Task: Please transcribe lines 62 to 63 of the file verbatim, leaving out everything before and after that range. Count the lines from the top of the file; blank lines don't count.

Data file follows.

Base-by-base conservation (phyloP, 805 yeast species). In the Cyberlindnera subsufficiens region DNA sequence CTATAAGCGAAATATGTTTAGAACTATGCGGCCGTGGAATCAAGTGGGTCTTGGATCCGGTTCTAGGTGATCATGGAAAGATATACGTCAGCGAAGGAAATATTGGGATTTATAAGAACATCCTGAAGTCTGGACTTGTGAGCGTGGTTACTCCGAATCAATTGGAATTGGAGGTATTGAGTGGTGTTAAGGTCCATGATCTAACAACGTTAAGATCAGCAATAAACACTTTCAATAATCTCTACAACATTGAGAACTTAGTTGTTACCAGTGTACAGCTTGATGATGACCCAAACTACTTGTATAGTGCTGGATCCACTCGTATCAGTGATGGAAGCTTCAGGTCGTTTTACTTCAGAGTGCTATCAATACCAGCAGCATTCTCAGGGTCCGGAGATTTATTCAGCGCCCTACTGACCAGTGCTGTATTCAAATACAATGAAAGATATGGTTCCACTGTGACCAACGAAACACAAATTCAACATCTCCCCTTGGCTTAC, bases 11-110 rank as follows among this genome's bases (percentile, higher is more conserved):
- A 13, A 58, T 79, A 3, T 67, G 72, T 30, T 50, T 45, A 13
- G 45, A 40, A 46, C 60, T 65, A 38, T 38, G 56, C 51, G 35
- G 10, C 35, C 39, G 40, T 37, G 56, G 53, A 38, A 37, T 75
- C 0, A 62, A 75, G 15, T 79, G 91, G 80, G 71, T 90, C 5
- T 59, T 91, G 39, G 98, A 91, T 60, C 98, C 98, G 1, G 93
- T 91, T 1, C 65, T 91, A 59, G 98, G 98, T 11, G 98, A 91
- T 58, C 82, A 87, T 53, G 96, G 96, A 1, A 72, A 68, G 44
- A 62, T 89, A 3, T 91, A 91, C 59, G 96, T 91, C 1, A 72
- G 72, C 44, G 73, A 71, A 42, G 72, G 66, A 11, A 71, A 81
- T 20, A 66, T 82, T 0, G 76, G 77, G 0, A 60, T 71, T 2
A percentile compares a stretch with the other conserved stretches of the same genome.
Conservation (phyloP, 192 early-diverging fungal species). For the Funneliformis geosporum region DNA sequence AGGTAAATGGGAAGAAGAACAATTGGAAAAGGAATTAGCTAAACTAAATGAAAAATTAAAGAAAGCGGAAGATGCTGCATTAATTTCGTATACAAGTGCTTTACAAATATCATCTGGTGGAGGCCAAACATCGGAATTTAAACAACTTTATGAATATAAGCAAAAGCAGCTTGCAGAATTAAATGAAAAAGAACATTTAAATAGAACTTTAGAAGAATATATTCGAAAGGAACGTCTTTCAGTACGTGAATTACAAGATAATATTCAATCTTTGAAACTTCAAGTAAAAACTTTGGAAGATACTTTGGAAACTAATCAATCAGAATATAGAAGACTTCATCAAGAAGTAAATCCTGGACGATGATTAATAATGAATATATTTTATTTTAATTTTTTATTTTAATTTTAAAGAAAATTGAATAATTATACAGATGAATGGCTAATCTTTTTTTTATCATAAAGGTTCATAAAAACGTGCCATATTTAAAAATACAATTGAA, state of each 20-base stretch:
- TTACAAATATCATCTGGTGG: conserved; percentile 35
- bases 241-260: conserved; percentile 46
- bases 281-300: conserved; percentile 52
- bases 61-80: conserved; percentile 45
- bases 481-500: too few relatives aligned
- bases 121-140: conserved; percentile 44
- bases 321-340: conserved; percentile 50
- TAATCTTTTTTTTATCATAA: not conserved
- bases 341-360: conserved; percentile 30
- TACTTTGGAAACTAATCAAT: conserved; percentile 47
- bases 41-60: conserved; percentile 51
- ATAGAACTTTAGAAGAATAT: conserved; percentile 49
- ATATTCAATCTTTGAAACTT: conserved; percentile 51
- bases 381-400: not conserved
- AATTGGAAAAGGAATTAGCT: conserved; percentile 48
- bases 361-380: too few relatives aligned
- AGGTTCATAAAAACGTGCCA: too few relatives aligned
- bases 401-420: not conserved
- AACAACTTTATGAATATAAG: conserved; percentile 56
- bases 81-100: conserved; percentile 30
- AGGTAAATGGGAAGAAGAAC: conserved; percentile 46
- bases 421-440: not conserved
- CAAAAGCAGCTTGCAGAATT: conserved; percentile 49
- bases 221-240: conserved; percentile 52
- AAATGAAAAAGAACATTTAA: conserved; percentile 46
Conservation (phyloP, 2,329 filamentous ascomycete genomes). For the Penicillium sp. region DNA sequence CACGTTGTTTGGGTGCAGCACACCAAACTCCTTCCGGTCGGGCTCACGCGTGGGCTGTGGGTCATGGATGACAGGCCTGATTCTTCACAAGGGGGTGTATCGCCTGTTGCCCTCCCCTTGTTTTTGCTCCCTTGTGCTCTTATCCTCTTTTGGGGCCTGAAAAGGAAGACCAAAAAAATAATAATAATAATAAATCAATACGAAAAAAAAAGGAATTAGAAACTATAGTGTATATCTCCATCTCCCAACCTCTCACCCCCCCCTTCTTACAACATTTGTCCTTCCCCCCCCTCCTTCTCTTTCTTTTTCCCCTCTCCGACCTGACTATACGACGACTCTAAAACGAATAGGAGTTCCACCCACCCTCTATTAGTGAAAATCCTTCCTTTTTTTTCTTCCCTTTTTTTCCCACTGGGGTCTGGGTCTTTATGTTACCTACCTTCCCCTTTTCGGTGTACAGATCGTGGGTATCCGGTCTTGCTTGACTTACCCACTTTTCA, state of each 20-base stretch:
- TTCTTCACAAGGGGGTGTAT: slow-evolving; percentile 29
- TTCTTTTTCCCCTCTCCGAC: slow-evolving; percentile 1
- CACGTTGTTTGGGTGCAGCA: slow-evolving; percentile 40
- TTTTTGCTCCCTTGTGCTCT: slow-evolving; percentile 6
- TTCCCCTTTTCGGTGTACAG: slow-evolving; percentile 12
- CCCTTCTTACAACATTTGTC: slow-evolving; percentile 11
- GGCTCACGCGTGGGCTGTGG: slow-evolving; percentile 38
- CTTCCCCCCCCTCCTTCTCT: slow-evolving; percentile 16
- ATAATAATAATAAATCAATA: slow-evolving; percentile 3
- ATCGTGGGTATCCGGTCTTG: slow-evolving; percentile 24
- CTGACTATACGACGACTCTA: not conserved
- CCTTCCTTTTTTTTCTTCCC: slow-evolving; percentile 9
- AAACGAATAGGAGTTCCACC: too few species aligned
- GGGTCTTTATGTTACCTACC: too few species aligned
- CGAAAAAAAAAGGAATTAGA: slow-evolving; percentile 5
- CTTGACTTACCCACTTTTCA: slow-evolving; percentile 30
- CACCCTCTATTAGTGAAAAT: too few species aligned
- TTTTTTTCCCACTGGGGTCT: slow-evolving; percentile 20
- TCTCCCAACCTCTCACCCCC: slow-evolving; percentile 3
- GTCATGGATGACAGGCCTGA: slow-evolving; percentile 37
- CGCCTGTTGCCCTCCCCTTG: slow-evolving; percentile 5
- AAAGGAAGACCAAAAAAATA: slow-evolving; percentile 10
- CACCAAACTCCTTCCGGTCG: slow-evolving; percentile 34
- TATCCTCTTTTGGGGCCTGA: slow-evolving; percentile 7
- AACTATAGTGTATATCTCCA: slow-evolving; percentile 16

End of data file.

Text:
- CACCAAACTCCTTCCGGTCG: slow-evolving; percentile 34
- TATCCTCTTTTGGGGCCTGA: slow-evolving; percentile 7